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Bruce_Crosby

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Bruce_Crosby last won the day on September 14

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About Bruce_Crosby

  • Rank
    Senior Member
  • Birthday 10/04/1950

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  • Gender
    Male
  • Location
    Swindon, UK
  • Interests
    Late WWII fighters, big engines, big props. Modelling, playing with airbrushes, more modelling.

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  1. Hi Richard, I blew up the photo and it’s definitely two parts going back into the bag. And as you said, it’s whipped in two places, just as it meets the shackle and and about half way back to the bag. I’ll use ultra thin lead wire for that. Yes, the two cables attached to the shackle are just that, metal cables. They run out to anchor points on the ends of the axles, but looped in the run so that they will angle back at about 60 degrees to the centre line when deployed. They are tied up to all the support legs and the back of the axle with either thin metal wire or nylon breaking cable, probably about 25 kg breaking strain as the wire cable needs to be quite hefty to stop the trolley which is going to be travelling at well over 100mph when the chute opens. Edit: the shackle is a 912 pattern (914 is the round type) but I’m not sure of the size, probably F or G. Regards, Bruce Crosby
  2. Hi Richard, Your guess is as good as mine as there's only the picture on that posting and I think it's nylon or similar. Hence the term Lanyard, meaning its not wire or cable. Plus who puts wire cable on a parachute? It's not spliced, there are definitely two bits of lanyard there. Might just be looped round for a sliding fit, or might be whipped. It's not cemented in place yet, so if anyone's got a better picture of a similar assembly? Regards, Bruce Crosby
  3. Hi Guys, A little more work on the Mistel braking chute. I made the springs from fine brass wire. The lanyard to the shackle is made from twisted lead wire and the shackle itself is from a Takom 1/35 Panther tank kit. Springs made from brass wire wound round plastic rod to get the shape. Untitled by Bruce Crosby, on Flickr Springs superglued to the casing: Untitled by Bruce Crosby, on Flickr Twisted lead wire for the lanyard: Untitled by Bruce Crosby, on Flickr With the shackle in place: Untitled by Bruce Crosby, on Flickr That's all folks! Regards, Bruce Crosby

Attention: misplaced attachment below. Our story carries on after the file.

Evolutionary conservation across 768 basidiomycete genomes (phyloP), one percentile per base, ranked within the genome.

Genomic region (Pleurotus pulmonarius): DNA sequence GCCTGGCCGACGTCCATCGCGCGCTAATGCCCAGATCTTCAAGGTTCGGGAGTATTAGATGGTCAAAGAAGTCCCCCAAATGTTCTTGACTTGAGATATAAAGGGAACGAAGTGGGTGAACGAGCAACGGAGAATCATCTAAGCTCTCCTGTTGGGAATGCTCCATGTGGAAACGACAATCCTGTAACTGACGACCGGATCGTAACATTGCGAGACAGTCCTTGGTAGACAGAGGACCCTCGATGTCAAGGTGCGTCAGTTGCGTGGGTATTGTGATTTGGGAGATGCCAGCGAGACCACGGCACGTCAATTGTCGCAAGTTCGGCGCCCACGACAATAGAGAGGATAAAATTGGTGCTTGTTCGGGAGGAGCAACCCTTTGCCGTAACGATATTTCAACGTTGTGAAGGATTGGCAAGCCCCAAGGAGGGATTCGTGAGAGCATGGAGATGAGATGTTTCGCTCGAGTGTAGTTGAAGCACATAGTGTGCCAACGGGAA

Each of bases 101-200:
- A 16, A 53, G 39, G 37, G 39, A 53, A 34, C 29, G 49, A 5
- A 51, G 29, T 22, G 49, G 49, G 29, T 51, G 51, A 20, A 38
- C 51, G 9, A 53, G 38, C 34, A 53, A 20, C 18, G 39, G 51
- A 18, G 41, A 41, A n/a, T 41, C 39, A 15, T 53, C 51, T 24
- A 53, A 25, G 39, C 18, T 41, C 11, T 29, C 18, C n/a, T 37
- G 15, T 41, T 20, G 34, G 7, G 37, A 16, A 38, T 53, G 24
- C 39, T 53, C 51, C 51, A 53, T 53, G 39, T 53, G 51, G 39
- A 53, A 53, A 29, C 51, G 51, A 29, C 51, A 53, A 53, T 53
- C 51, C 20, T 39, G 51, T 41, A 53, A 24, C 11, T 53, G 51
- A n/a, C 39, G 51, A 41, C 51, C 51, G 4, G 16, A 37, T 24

4. Hi Guys, After a few days in the doldrums, I'm back on the Mistel. This time I'm making the braking parachute for the launch trolley. It's based on the photo of the chute on the much smaller trolley for the Ar-234A series but as this trolley is about twice the weight, I've increased the size somewhat. The photo I'm working from: Untitled by Bruce Crosby, on Flickr How its should turn out, assuming all goes well. Untitled by Bruce Crosby, on Flickr A start on the box, one of Tim Perry's 3D printed bits with a cover plate from sheet plastic, the start of the bulge shape from Tamiya white epoxy putty and the two large side opening flaps from Green Stuff epoxy putty which is much better to work for detail. Untitled by Bruce Crosby, on Flickr Then I added the small green triangles top and bottom at the centre join as these will be where the top and bottom straps locate. It will make sense in a while! Plus some brackets and rivets. Untitled by Bruce Crosby, on Flickr Rear Mounts added, odd bits drilled. Untitled by Bruce Crosby, on Flickr The top straps added. Untitled by Bruce Crosby, on Flickr As it stands right now. I still have to make four coil springs, two each side. Untitled by Bruce Crosby, on Flickr Untitled by Bruce Crosby, on Flickr Untitled by Bruce Crosby, on Flickr I hope this all makes sense! Regards, Bruce Crosby
  5. And more ramblings from a deranged mind! Canopy masked and painted. Untitled by Bruce Crosby, on Flickr Clear bits in place as well as the home made Pitot. Untitled by Bruce Crosby, on Flickr My friend Klaus Herold noticed the wing alignment wasn't too hot so I removed a spacer from the top of the front strut to drop the nose of the He-162. Untitled by Bruce Crosby, on Flickr Then it was back to sorting out the booster mountings Untitled by Bruce Crosby, on Flickr So I ended up making tiny brackets. Untitled by Bruce Crosby, on Flickr Front bracket in place. Untitled by Bruce Crosby, on Flickr Front mounts for the centre booster pair. Untitled by Bruce Crosby, on Flickr And the full set. Note the outer mountings are slightly farther forwards, this will angle the outer boosters a little. Untitled by Bruce Crosby, on Flickr And that's it so far! Regards, Bruce Crosby